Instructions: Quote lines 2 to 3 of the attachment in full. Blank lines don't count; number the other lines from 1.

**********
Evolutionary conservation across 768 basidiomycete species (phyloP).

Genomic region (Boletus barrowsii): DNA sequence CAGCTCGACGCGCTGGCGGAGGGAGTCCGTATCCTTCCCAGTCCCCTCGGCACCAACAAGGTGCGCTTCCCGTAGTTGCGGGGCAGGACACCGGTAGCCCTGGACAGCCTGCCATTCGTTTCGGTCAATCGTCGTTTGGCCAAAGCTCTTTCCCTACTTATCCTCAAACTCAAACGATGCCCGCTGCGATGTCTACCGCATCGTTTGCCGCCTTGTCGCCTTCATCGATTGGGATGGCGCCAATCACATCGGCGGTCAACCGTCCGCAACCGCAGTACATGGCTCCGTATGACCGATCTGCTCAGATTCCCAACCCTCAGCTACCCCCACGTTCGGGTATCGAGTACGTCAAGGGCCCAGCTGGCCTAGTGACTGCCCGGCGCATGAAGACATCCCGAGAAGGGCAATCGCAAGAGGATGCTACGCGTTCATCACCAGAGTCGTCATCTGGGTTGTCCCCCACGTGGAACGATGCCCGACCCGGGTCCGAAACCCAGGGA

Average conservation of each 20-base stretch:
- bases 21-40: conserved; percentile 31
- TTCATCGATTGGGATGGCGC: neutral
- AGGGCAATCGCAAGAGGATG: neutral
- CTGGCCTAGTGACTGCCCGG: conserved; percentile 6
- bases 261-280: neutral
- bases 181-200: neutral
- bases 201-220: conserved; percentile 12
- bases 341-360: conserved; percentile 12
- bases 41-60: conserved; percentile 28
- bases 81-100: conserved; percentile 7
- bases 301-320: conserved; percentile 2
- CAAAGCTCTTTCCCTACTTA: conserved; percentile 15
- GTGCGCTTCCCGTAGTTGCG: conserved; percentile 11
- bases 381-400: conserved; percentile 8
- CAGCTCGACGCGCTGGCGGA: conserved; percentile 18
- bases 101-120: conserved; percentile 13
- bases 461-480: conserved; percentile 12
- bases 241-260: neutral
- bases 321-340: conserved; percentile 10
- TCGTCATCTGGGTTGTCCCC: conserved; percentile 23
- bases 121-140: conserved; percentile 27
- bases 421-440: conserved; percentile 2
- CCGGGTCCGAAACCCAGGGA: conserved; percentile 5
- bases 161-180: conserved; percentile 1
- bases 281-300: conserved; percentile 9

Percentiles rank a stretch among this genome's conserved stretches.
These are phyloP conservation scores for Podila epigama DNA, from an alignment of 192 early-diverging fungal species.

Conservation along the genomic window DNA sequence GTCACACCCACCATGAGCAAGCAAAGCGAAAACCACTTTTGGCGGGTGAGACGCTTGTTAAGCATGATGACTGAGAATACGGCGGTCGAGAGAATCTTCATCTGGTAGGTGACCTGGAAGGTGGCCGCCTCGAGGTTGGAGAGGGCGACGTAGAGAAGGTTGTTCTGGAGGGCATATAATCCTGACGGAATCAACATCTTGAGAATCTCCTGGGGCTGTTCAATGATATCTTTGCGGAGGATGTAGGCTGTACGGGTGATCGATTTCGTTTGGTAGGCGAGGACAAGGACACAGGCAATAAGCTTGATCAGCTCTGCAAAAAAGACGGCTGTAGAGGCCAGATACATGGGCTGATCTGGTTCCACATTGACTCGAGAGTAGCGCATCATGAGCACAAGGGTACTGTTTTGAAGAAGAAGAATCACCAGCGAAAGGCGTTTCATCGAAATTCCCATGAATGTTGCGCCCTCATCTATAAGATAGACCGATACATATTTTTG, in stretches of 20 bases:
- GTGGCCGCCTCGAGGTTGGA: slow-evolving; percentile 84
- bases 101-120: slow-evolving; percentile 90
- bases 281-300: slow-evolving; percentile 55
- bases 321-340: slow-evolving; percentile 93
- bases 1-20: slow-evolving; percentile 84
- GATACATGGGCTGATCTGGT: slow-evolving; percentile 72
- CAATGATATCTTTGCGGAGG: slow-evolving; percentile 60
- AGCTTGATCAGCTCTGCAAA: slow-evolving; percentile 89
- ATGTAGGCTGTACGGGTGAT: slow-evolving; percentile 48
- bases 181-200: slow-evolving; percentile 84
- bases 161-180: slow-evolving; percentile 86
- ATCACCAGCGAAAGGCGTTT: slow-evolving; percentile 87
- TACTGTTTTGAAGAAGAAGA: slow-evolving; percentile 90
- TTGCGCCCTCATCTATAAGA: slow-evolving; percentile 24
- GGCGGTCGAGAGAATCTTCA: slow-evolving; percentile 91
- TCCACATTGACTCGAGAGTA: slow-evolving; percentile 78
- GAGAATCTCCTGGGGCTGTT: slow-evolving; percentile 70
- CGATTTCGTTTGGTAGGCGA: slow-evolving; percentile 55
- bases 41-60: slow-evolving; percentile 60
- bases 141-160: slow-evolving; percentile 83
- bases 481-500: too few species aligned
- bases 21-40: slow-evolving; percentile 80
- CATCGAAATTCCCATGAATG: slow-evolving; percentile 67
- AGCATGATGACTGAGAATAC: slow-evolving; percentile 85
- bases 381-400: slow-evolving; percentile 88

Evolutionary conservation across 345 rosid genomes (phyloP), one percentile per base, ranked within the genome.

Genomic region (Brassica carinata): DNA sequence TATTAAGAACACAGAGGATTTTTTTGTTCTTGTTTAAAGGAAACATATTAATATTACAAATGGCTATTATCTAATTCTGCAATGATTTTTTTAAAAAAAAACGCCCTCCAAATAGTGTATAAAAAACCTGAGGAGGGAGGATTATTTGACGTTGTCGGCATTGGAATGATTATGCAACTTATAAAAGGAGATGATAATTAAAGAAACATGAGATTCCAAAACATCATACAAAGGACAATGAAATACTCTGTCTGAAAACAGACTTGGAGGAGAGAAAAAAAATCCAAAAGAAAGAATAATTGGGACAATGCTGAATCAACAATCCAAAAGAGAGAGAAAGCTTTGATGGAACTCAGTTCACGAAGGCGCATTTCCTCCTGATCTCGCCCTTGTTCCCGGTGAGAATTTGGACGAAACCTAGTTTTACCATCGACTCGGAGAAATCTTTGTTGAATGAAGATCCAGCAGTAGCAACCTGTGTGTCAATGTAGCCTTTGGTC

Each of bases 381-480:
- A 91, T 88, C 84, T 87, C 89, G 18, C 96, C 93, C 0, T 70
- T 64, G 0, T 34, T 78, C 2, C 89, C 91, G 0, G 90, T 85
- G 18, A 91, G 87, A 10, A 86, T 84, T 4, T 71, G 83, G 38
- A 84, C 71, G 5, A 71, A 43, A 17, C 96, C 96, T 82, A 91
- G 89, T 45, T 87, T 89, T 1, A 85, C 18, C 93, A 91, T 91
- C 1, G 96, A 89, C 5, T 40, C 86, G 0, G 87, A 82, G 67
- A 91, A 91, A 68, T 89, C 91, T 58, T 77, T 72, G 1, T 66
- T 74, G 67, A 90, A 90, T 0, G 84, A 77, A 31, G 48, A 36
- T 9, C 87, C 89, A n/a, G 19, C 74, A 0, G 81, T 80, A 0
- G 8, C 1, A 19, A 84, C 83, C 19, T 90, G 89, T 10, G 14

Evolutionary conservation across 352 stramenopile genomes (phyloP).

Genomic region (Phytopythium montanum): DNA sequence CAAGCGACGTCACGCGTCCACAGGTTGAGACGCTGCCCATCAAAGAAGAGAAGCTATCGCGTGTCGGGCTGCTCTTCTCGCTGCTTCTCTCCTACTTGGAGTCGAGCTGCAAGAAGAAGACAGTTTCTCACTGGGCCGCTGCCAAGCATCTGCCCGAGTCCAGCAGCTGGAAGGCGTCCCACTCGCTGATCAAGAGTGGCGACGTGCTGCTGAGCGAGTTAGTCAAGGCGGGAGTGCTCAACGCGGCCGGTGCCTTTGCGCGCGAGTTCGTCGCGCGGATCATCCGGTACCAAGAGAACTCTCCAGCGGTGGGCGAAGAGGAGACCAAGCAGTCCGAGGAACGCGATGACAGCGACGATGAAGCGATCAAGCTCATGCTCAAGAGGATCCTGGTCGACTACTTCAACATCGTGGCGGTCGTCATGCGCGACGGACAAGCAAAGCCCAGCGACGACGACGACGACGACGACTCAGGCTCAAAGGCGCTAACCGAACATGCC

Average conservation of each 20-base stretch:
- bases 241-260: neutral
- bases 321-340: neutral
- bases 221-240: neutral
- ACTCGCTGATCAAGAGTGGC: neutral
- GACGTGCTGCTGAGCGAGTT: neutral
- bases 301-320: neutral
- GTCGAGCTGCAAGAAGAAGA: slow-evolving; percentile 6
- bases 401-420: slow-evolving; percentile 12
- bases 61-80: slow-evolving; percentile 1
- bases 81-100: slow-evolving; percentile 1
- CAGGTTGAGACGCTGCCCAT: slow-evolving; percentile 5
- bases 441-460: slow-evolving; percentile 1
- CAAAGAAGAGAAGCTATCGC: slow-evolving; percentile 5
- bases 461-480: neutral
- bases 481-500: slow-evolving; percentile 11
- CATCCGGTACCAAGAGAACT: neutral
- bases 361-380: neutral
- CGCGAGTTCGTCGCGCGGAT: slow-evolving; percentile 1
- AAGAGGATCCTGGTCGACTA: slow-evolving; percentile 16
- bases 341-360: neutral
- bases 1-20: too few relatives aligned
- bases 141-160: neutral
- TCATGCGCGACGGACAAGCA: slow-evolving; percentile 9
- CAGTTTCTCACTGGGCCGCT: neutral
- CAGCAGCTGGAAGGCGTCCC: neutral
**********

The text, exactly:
Genomic region (Boletus barrowsii): DNA sequence CAGCTCGACGCGCTGGCGGAGGGAGTCCGTATCCTTCCCAGTCCCCTCGGCACCAACAAGGTGCGCTTCCCGTAGTTGCGGGGCAGGACACCGGTAGCCCTGGACAGCCTGCCATTCGTTTCGGTCAATCGTCGTTTGGCCAAAGCTCTTTCCCTACTTATCCTCAAACTCAAACGATGCCCGCTGCGATGTCTACCGCATCGTTTGCCGCCTTGTCGCCTTCATCGATTGGGATGGCGCCAATCACATCGGCGGTCAACCGTCCGCAACCGCAGTACATGGCTCCGTATGACCGATCTGCTCAGATTCCCAACCCTCAGCTACCCCCACGTTCGGGTATCGAGTACGTCAAGGGCCCAGCTGGCCTAGTGACTGCCCGGCGCATGAAGACATCCCGAGAAGGGCAATCGCAAGAGGATGCTACGCGTTCATCACCAGAGTCGTCATCTGGGTTGTCCCCCACGTGGAACGATGCCCGACCCGGGTCCGAAACCCAGGGA

Average conservation of each 20-base stretch: